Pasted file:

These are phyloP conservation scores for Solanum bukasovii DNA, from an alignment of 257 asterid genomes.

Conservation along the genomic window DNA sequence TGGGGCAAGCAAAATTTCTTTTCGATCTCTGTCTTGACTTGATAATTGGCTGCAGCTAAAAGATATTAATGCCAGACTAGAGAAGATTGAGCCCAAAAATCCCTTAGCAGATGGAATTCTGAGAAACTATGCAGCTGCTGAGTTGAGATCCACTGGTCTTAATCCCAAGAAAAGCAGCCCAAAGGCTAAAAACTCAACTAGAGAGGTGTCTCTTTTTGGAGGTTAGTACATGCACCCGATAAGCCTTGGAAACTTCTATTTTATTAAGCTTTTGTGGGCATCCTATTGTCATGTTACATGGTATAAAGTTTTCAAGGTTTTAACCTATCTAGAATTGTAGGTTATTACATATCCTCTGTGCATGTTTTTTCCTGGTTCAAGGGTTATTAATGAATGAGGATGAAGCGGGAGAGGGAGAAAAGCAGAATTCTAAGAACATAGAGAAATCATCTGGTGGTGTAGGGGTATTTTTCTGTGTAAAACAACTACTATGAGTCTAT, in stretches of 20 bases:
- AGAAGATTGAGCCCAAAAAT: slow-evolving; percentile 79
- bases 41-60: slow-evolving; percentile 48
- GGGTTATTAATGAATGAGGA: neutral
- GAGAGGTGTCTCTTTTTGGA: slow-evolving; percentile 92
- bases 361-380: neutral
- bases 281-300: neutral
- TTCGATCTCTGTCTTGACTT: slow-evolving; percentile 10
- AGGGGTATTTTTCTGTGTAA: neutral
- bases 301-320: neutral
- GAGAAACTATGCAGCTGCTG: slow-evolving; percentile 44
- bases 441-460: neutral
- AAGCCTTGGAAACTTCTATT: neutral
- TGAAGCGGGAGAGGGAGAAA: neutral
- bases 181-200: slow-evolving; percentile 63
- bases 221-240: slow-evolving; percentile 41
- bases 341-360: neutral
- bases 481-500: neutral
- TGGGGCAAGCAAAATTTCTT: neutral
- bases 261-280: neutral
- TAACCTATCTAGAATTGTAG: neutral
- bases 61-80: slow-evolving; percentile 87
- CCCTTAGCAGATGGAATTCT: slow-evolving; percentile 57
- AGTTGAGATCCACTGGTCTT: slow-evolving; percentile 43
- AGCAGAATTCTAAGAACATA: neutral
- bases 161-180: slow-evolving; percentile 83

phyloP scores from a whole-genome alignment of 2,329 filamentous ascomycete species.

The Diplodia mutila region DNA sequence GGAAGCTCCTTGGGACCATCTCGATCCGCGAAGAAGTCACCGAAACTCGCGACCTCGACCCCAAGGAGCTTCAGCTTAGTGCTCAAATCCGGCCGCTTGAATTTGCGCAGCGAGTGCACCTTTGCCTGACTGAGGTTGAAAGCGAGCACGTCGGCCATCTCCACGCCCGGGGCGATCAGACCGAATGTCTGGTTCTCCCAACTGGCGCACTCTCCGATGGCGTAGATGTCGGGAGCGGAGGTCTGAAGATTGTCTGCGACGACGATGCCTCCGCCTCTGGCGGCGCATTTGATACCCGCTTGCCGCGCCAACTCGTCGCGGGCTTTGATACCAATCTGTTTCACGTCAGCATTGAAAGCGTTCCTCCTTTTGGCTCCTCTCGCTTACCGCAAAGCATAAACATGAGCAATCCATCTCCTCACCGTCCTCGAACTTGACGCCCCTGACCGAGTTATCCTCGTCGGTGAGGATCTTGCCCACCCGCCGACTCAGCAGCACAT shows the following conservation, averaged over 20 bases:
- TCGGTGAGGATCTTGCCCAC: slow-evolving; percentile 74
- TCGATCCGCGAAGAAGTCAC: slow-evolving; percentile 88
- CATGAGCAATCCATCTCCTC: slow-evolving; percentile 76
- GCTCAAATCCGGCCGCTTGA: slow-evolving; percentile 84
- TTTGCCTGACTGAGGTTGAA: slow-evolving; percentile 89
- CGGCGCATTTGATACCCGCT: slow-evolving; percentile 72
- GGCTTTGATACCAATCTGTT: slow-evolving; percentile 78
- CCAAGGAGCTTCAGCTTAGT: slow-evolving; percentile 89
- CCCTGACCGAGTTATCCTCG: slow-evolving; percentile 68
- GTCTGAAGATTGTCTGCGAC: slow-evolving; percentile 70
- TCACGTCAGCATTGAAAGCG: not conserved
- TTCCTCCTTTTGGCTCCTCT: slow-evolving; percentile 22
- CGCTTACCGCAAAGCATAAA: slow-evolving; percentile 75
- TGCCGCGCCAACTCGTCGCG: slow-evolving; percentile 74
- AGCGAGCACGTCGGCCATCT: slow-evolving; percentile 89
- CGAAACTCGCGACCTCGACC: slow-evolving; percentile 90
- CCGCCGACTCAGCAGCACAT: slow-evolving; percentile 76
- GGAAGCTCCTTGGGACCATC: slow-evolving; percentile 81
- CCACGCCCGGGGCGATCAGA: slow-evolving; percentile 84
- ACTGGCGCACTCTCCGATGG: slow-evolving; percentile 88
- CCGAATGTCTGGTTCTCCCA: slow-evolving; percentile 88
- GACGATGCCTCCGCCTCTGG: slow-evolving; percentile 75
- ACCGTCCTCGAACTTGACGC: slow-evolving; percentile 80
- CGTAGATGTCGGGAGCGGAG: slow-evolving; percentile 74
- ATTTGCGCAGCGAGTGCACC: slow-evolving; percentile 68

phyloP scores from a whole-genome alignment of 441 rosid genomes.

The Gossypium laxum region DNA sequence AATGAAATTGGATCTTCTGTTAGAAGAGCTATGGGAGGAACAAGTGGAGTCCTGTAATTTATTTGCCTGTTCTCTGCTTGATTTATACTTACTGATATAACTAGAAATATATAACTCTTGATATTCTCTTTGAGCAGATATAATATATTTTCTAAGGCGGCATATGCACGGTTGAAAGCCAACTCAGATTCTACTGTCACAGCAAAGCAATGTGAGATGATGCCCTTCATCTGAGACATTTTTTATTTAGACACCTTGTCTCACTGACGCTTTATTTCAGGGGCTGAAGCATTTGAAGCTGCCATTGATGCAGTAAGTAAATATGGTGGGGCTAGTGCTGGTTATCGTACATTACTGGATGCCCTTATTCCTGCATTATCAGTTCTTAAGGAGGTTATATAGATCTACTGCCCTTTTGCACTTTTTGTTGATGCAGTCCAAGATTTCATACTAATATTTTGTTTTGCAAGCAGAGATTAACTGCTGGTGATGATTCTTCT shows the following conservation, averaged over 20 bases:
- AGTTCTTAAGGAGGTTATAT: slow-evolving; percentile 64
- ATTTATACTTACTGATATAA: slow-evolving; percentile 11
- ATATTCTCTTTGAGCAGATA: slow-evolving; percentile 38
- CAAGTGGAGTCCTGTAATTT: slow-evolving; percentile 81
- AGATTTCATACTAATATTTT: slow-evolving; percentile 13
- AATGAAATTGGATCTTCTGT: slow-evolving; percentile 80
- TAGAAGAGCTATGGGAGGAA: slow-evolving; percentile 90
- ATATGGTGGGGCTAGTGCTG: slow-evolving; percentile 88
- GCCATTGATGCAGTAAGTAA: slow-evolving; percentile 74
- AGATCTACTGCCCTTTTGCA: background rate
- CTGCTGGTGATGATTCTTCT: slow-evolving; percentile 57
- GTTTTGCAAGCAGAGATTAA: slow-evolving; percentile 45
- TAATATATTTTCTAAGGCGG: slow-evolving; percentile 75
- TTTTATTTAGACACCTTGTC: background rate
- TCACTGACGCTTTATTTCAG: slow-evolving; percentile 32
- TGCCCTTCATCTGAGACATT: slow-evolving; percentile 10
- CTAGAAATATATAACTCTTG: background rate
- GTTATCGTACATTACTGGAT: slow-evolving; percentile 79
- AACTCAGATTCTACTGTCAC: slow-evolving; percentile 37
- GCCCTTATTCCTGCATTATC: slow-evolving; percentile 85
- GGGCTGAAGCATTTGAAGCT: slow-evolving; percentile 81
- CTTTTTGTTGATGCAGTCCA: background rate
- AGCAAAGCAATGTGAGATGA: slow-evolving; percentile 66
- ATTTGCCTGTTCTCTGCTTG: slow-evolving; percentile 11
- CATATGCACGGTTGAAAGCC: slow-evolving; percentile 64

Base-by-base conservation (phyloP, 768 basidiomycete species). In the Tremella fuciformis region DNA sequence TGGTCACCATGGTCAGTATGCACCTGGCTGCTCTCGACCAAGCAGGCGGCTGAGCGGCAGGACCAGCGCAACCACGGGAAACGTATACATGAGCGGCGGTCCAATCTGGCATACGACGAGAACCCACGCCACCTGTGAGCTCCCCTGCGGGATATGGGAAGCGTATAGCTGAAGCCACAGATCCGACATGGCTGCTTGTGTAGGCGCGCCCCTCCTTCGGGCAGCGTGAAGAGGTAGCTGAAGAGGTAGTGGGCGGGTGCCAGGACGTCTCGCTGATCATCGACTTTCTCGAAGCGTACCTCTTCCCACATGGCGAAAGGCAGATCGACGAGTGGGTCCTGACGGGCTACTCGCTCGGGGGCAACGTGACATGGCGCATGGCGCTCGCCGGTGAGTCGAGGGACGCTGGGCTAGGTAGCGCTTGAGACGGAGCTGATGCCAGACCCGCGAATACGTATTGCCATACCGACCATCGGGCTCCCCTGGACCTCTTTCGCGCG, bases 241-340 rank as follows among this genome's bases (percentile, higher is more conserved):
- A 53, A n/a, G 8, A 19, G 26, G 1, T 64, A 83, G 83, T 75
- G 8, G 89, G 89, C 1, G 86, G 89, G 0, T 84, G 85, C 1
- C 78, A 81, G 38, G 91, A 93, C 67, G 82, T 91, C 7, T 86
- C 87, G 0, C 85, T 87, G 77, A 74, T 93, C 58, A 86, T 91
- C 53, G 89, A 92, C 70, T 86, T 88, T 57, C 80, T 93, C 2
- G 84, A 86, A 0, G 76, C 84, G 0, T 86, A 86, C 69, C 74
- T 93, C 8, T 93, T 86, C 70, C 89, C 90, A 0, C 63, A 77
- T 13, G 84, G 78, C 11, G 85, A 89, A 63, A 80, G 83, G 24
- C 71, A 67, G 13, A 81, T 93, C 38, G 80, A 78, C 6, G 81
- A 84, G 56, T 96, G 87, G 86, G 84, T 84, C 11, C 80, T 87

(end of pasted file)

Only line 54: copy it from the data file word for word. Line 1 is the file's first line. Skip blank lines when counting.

- ATTTGCGCAGCGAGTGCACC: slow-evolving; percentile 68